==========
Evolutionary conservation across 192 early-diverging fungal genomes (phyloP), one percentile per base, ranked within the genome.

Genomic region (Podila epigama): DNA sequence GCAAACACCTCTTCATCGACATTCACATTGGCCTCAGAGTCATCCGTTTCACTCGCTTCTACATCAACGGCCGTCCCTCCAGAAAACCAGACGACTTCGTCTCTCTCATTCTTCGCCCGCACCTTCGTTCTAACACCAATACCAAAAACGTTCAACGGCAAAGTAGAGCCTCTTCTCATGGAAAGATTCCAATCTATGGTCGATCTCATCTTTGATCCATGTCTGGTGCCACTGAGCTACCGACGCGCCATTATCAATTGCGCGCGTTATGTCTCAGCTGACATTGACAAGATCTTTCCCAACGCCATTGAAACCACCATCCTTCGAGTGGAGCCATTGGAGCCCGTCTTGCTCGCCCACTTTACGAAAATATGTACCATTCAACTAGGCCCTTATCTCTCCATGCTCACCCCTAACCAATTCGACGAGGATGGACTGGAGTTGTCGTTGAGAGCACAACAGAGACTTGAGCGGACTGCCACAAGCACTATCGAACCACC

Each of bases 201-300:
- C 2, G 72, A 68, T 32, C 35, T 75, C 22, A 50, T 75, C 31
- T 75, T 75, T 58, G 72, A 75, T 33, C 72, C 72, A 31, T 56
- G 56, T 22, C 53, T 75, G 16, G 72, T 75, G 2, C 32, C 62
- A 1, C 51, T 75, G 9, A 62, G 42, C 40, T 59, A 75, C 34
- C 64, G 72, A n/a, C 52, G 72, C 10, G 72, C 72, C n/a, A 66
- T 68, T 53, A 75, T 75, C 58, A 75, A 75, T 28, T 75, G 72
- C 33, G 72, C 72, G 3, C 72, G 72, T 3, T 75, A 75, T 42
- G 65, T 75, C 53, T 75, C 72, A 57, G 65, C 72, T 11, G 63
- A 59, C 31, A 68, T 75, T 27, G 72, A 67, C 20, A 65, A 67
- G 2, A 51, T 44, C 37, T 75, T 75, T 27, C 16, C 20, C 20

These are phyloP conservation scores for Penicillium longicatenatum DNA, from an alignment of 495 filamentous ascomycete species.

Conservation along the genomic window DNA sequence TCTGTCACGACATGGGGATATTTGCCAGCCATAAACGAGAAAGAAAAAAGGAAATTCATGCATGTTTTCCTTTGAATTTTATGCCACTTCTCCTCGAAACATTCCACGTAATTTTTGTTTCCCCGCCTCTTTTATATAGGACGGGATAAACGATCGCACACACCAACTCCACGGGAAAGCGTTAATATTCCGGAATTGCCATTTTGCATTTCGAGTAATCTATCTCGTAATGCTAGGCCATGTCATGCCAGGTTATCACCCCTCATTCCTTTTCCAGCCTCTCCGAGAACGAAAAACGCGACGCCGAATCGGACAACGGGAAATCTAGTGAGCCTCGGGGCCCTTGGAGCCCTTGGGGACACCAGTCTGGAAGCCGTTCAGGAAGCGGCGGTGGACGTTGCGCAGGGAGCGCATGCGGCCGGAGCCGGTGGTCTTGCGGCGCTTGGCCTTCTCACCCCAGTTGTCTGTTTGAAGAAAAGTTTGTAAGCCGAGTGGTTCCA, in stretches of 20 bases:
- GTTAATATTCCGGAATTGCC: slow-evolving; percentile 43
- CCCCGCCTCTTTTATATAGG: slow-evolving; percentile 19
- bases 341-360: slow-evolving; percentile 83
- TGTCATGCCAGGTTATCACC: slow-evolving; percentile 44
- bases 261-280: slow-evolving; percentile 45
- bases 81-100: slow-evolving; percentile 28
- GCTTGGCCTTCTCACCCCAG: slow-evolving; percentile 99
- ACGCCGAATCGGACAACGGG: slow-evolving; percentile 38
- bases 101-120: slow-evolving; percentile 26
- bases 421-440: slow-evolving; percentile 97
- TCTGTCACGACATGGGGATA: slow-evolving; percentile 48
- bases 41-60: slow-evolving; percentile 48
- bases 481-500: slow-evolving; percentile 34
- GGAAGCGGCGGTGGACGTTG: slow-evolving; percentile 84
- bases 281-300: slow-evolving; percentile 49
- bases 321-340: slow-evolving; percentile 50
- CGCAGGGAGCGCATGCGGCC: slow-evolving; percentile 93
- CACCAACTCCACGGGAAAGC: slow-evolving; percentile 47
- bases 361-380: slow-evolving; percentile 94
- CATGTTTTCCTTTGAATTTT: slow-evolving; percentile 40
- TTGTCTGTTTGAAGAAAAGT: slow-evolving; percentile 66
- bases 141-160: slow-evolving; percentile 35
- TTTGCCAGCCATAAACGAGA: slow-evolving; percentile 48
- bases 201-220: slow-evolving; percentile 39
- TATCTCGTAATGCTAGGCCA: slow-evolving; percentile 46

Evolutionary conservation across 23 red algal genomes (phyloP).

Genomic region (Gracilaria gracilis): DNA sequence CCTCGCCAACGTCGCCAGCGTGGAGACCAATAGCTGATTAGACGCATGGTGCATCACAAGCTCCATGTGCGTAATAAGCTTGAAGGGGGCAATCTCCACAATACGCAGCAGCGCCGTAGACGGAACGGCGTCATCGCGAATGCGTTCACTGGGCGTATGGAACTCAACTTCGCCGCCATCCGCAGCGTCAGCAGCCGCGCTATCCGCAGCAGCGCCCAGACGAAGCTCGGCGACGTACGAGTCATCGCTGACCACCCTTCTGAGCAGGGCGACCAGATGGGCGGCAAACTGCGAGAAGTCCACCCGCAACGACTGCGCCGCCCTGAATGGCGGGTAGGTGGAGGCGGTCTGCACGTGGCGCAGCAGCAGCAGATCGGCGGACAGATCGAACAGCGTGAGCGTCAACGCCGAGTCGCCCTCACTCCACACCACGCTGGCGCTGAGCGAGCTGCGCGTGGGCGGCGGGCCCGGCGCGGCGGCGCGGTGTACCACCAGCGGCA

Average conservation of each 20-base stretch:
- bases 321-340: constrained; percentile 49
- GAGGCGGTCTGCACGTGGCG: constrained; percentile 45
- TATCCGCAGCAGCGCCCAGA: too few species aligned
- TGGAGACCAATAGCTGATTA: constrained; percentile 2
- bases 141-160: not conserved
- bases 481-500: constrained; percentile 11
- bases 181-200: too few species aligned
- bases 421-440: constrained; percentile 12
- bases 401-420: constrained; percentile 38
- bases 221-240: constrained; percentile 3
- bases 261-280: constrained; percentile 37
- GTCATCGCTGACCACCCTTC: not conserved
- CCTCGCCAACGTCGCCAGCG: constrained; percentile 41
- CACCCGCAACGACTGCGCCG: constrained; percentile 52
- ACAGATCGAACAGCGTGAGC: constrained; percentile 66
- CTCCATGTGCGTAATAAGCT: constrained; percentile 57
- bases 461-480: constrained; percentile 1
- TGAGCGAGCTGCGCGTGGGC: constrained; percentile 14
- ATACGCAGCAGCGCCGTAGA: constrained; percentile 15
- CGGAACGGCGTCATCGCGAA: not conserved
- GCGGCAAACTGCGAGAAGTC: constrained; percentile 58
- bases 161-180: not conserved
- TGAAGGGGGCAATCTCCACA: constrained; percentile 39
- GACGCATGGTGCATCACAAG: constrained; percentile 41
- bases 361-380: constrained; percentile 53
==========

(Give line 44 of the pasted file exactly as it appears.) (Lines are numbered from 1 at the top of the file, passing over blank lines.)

- bases 321-340: constrained; percentile 49